Jeremiah 31 Commentary
“At that time I will be the God of all the families of Israel, and they will be my people.” What time? What is the LORD talking about? We probably need to go back to chapter 31. Is the LORD referring to a point when “the storm of the LORD will burst out in wrath, a driving wind swirling down on the heads of the wicked”? Jeremiah 31 verse 24.
“I have loved you with an everlasting love; I have drawn you with unfailing kindness.” Verse 3. Those are very strong words indeed! Could this be a reference to the redeemed of the LORD?
“After I strayed, I repented.” Verse 19. And, “The days are coming when I will make a new covenant with the people of Israel and the people of Judah. I will put my law in their minds and write it on their hearts. I will be their God, and they will be my people.”
Jeremiah has delivered the word of the LORD in a complex collection of visuals; yet so clearly that you feel he is pasting his material from a movie of the future events. It is no longer about Judah’s immediate future – the glory days after the seventy years of exile.
It is about all Israel and her many scatterings during this period. Rachel’s weeping over her children is a reference to the wider Israelite community generally called the House of Joseph – the northern kingdom simply called Israel. The mention of Rachael invokes the thought of Jacob’s love for Rachel. It is never a perfect contrast but the reader is drawn to the human atmosphere of affection. Jacob’s love for Joseph also comes into the picture.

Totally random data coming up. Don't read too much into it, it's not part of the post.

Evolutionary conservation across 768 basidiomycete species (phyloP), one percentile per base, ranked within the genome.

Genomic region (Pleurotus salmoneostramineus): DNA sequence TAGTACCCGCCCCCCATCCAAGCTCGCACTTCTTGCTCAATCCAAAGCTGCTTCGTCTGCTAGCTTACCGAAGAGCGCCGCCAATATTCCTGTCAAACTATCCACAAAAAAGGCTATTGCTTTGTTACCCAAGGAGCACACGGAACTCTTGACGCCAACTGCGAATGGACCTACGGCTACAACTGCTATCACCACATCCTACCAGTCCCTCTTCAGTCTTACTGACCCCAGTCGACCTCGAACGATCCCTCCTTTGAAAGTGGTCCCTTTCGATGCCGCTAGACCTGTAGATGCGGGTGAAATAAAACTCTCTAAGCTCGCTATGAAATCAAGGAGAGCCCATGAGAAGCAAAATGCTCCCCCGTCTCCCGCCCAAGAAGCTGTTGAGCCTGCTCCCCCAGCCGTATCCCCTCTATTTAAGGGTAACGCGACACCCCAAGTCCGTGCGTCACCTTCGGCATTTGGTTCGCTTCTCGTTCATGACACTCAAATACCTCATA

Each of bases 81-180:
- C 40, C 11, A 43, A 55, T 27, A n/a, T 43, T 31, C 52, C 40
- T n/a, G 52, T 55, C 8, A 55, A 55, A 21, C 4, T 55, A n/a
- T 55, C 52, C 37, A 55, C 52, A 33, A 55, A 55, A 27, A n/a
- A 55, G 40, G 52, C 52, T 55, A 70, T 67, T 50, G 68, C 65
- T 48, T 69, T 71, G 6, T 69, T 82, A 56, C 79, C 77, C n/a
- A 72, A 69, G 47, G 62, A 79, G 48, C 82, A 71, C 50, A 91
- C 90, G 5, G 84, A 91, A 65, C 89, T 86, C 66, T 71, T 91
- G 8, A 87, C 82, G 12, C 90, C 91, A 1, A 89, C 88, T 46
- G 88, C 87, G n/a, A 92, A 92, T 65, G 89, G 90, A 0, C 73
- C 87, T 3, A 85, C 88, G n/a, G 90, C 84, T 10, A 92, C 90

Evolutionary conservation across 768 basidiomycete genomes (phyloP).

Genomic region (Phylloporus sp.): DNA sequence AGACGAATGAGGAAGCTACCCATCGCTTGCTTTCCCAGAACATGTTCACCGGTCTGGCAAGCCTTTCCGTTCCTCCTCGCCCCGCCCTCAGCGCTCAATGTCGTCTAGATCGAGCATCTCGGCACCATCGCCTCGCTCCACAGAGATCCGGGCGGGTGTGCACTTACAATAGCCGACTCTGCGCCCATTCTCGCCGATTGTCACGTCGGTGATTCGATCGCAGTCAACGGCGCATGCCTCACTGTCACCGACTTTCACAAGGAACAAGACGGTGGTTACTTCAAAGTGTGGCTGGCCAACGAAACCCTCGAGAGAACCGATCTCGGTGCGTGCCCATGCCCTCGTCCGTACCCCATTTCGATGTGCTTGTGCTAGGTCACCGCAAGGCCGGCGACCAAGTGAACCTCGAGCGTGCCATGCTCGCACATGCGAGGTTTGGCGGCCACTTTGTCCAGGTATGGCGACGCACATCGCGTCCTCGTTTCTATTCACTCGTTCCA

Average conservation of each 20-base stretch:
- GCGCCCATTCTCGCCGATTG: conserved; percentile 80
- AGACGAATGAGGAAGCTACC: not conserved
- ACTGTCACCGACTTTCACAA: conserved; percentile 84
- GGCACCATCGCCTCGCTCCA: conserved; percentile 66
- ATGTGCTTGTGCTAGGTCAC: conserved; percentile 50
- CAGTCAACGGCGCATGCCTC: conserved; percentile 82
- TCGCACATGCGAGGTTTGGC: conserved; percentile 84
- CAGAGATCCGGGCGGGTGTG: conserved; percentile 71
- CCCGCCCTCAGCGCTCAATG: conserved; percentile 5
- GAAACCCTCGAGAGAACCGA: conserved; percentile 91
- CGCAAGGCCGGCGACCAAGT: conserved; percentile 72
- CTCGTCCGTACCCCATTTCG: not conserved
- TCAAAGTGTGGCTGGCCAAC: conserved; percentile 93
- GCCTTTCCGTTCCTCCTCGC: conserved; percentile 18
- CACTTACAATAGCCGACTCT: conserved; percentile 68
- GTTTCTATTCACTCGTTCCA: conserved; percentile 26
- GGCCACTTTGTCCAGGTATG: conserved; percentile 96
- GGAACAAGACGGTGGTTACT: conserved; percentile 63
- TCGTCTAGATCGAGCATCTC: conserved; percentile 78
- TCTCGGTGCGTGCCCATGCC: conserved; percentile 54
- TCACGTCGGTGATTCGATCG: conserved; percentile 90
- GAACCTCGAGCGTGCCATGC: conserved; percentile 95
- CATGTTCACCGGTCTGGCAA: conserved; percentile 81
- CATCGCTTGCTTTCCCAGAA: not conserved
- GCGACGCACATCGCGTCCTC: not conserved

Let the weeping end.
But this isn’t a global peace treaty though the peace contract, called the new covenant, is global. This chapter appears to specifically address the signatories to the peace contract. They have God’s law in their hearts; they have the LORD God for their God. They belong to Him. Is God ruling in your life? Check your heart for God’s law. If you cannot find it, know you are not yet signed up.
They once came to a point when they acknowledged they had strayed. Then they repented. Verse 19. You can see it in their love for Zion. “Come, let us go up to Zion, to the LORD our God.”
The new covenant: “This is my blood of the new covenant, which is poured out for many for the forgiveness of sins.” Matthew 26 verse 28. It probably started from there.
Jeremiah 31 is long and complex; it is also as messianic as it is historical. The scope is expanded to include both times: Jeremiah’s immediate future and Jeremiah’s distant future – our times and beyond. The LORD has underlined it with this poster statement: “Yea, I have loved thee with an everlasting love: therefore with lovingkindness have I drawn thee.”
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